When a socialite from the nation’s capital embarks on a journey to the Wild West, her life is changed forever.A setting populated by hundreds of laborers, outlaws, and Indians is hardly the place for a wealthy general’s daughter. But Josephine Cain is determined to visit her father, who supervises the day-to-day work involved in the grandest ambition of post-Civil War America: the building of the Transcontinental Railroad. Life with the railroad is far from the proper life Josephine is used to, and she faces deadly gunfights, harsh weather, and vigilante uprisings. She is torn between the West and the East; between her privileged upbringing and the challenges of a new frontier; between the pull of the suitable beau her parents approve of and an attraction to a rough but charming Irish railroad worker. But if Josephine is willing, she just might find a new life, a unique purpose . . . and true love

The Wild West has always been my era.  It’s the time period in history that has fascinated me since I watched Little House on the Prairie with my parents and grandparents.  There’s just something about the independence and the undeveloped, wild beauty that draws me – and apparently I’m not the only one, because it drew thousands during the frontier era.

That very rawness is what captivates in this story.  You can’t help but wonder what the suitable beau has up his sleeve, because it’s obviously not just his elbow, and Josephine’s developing maturity is worthy of a cheer.  It’s the sheer possibilities of the story that delight.  In Washington Josephine is shuttered into following her mother’s expectations of a proper young socialite, but in the West anything is possible.  She can throw her sensibilities to the wind and dare to dream, and it’s the hope for a fireworks-shooting romance that will keep you turning page after page.  

I loved the real history tucked neatly into this story.  The tidbits are relatively unknown but real and add a distinct flair to the plot.  These new characters and stories keep the reader on her figurative toes, which must have been how Josephine felt when venturing off into this wild new land.  

Whether you come down on the side of the immigrant pulling himself up by his bootstraps or prefer to read about princesses strong enough to tough out the proverbial pea, you’ll find what you’re looking for in The Journey of Josephine Cain

Click here to read other reviews on this bloggy hop or here to purchase your own copy now.

Nancy Moser is the best-selling author of more than twenty novels. She is a winner and two-time nominee of the Christy Award, and her latest novel was named to Booklist’s “Top 10 Romance Novels of 2011.” Nancy and her husband have three grown children and three grandchildren, and they live in the Midwest.

Learn more at Nancy at: http://nancymoser.com/.
I received a free copy of this book from LitFuse Publicity in exchange for an honest review.

“It Happened At The Fair” by Deeanne Gist

A transporting historical novel about a promising young inventor, his struggle with loss, and the attractive teacher who changes his life, all set against the razzle-dazzle of the 1893 Chicago World’s Fair.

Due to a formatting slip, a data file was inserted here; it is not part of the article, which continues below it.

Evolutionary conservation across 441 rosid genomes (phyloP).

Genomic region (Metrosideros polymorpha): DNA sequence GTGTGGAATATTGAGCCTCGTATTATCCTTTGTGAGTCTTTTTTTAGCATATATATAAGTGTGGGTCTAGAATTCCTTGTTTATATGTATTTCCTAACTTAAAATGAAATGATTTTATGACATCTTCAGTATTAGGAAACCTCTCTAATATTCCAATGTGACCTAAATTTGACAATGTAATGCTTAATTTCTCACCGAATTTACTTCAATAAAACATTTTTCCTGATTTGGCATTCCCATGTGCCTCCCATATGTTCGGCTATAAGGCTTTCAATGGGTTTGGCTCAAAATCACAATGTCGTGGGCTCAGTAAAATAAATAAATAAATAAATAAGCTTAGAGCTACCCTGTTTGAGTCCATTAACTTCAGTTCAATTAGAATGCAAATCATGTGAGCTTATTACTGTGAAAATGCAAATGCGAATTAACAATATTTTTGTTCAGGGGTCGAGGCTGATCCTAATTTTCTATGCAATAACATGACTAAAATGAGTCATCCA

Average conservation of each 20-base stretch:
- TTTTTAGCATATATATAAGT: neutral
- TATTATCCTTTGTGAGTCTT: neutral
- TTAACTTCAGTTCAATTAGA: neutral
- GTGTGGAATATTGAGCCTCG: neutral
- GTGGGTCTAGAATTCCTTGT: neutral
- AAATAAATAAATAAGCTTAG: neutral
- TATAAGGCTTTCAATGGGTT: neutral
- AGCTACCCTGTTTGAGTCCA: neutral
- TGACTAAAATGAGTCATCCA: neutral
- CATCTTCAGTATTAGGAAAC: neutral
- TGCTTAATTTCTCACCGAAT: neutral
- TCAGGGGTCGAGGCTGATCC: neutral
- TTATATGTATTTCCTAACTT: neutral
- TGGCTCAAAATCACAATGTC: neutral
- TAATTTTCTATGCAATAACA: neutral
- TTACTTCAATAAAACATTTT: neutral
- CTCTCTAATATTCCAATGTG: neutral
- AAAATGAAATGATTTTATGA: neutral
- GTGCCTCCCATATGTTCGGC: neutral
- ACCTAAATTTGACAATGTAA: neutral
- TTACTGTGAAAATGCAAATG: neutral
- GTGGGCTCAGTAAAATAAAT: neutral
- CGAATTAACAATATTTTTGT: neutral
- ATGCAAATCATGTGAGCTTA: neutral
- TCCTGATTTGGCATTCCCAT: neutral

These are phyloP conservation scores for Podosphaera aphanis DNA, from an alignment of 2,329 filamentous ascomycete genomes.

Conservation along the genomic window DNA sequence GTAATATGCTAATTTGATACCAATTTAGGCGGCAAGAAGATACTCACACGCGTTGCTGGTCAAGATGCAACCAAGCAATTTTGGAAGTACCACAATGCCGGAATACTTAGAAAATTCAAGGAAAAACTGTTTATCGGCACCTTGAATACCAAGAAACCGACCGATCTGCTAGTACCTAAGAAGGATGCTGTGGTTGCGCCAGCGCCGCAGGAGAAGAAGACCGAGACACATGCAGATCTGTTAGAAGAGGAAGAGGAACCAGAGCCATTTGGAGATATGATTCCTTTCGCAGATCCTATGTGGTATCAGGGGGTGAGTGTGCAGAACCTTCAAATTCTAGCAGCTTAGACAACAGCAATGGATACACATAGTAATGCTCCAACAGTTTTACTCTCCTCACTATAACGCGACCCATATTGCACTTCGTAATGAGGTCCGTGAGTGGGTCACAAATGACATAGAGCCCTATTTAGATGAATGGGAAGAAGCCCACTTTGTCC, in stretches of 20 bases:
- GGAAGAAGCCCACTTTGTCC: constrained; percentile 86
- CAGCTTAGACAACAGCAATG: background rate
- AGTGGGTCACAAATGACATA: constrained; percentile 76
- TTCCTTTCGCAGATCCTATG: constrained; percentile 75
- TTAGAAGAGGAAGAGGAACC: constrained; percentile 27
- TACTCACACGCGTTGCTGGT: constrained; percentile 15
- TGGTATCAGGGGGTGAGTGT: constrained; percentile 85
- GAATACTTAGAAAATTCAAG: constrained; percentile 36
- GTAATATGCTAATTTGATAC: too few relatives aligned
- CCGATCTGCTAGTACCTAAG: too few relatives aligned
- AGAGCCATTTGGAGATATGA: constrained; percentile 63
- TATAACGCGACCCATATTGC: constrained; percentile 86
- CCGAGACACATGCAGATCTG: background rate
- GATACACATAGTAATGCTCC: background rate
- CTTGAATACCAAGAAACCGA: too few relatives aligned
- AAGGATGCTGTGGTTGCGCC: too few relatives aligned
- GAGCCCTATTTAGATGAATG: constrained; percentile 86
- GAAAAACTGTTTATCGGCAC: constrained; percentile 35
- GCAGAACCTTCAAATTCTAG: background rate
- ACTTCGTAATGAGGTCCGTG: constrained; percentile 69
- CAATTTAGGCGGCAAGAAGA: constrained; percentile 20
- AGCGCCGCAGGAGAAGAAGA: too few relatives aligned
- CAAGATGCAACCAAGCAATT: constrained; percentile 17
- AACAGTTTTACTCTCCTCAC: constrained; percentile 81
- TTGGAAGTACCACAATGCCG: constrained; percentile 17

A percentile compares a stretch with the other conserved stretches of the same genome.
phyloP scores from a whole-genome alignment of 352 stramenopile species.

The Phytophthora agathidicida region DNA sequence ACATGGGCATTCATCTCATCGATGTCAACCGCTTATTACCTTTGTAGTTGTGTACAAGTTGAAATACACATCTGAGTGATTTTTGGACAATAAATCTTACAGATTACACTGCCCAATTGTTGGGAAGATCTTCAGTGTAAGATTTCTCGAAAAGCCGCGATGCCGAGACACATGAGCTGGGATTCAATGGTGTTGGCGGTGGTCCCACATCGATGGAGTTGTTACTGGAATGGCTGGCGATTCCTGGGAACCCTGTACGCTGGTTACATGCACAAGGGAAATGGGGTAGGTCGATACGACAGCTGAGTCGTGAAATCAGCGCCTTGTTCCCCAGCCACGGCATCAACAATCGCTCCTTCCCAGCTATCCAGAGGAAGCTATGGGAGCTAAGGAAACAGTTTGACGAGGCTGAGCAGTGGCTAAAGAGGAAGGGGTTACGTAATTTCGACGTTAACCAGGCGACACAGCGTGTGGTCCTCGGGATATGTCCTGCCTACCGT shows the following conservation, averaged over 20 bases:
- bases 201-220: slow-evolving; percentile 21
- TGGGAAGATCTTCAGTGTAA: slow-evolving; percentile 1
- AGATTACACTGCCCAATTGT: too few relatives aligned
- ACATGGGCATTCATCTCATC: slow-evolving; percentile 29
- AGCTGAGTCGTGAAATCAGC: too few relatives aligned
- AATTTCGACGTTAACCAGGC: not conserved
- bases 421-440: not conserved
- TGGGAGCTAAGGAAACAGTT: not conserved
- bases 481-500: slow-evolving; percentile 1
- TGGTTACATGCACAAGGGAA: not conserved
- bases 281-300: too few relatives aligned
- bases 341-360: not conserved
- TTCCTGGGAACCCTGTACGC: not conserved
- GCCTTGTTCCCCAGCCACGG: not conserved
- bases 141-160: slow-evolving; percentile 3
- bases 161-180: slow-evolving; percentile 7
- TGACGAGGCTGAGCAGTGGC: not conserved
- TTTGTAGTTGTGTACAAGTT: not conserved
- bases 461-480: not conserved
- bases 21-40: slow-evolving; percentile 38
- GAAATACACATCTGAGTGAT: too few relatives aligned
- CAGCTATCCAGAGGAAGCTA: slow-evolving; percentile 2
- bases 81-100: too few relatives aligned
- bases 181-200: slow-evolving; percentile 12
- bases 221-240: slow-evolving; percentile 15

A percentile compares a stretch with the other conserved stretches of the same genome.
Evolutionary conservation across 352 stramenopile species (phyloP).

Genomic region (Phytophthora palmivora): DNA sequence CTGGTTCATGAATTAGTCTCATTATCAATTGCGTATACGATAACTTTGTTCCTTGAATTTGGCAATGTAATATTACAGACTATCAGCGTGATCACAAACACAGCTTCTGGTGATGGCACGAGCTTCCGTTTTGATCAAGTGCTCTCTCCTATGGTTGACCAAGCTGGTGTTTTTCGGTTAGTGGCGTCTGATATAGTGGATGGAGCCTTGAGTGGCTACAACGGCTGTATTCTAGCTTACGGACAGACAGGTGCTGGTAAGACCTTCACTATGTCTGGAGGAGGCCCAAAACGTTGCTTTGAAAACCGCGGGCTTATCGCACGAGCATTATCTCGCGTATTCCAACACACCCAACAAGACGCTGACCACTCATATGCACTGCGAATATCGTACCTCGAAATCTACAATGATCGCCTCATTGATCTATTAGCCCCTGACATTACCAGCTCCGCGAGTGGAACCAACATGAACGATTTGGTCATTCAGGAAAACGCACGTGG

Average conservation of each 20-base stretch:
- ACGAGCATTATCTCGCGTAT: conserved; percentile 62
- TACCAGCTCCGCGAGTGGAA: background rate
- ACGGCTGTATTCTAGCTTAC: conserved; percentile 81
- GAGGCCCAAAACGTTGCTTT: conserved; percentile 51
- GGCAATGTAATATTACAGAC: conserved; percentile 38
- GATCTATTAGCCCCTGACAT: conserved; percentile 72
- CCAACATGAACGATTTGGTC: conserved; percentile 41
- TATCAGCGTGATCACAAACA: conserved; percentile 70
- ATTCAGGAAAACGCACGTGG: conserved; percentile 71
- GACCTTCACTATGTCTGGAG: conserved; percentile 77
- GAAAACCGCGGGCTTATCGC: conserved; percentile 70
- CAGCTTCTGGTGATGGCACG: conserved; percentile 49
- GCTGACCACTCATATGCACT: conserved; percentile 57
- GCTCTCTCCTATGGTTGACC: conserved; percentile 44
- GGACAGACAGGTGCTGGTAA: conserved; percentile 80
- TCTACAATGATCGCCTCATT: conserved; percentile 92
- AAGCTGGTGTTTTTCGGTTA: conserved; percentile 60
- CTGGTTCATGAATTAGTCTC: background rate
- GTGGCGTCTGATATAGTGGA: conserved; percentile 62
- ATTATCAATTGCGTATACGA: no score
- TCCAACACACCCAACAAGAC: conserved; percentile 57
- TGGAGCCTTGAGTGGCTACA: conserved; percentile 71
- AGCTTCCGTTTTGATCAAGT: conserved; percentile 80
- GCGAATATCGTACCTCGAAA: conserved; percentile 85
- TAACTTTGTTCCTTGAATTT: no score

Gambling everything, including the family farm, Cullen McNamara travels to the 1893 Chicago World’sFair with his most recent invention. But the noise in theFair‘s Machinery Palace makes it impossible to communicate with potential buyers. In an act of desperation, he hires Della Wentworth, a teacher of the deaf, to tutor him in the art of lip-reading.
The young teacher is reluctant to participate, and Cullen has trouble keeping his mind on his lessons while intently watching her lips. Like the newly invented Ferris Wheel, he is caught in a whirl between his girl back home, his dreams as an inventor, and his unexpected attraction to his new tutor. Can he keep his feet on the ground, or will he be carried away?
It Happened At The Fair is a spectacular look at the underbelly of the Chicago World’s Fair.  If we think anything at all about these historical expositions, it’s usually of shiny new inventions and gleaming innovations, but rarely do we think about the hard work or the dangers that accompanied this major event – or of how people’s lives were changed because of the successes or failures they found there.
This story will change all that.
In a last-ditch attempt to save his family’s farm, future, and livelihood, Cullen convinces Della to teach him to read lips.  I know next-to-nothing about lipreading, but I studied sign language in college, and I think it’s a beautiful way to express oneself.  I was fascinated to learn through this story about the stereotypes and indignities that people with hearing disabilities used to have.  Imagine being deprived of this now-common, beautiful language because others thought you mentally imbalanced!  
As always, I loved Gist’s descriptions.  I feel as if I’ve been at the fair myself.  I can picture the beautifully faux buildings, the fountains, the people from all over the world, and the danger that lurked beneath every dry building.  I can see the crush of the crowds and the awe in the eyes of children in a city for the very first time.
Gist is also a master at building suspense.  She does so in a myriad of ways in this book – by escalating the fear of a great fire on the grounds, by increasing the danger to Cullen’s family farm, with flying sparks between Cullen and Della.  It Happened at the Fair is one book you won’t be able to put down until you’ve turned the very last page, because until then, you’ll devour each one like the very fires that Cullen fears.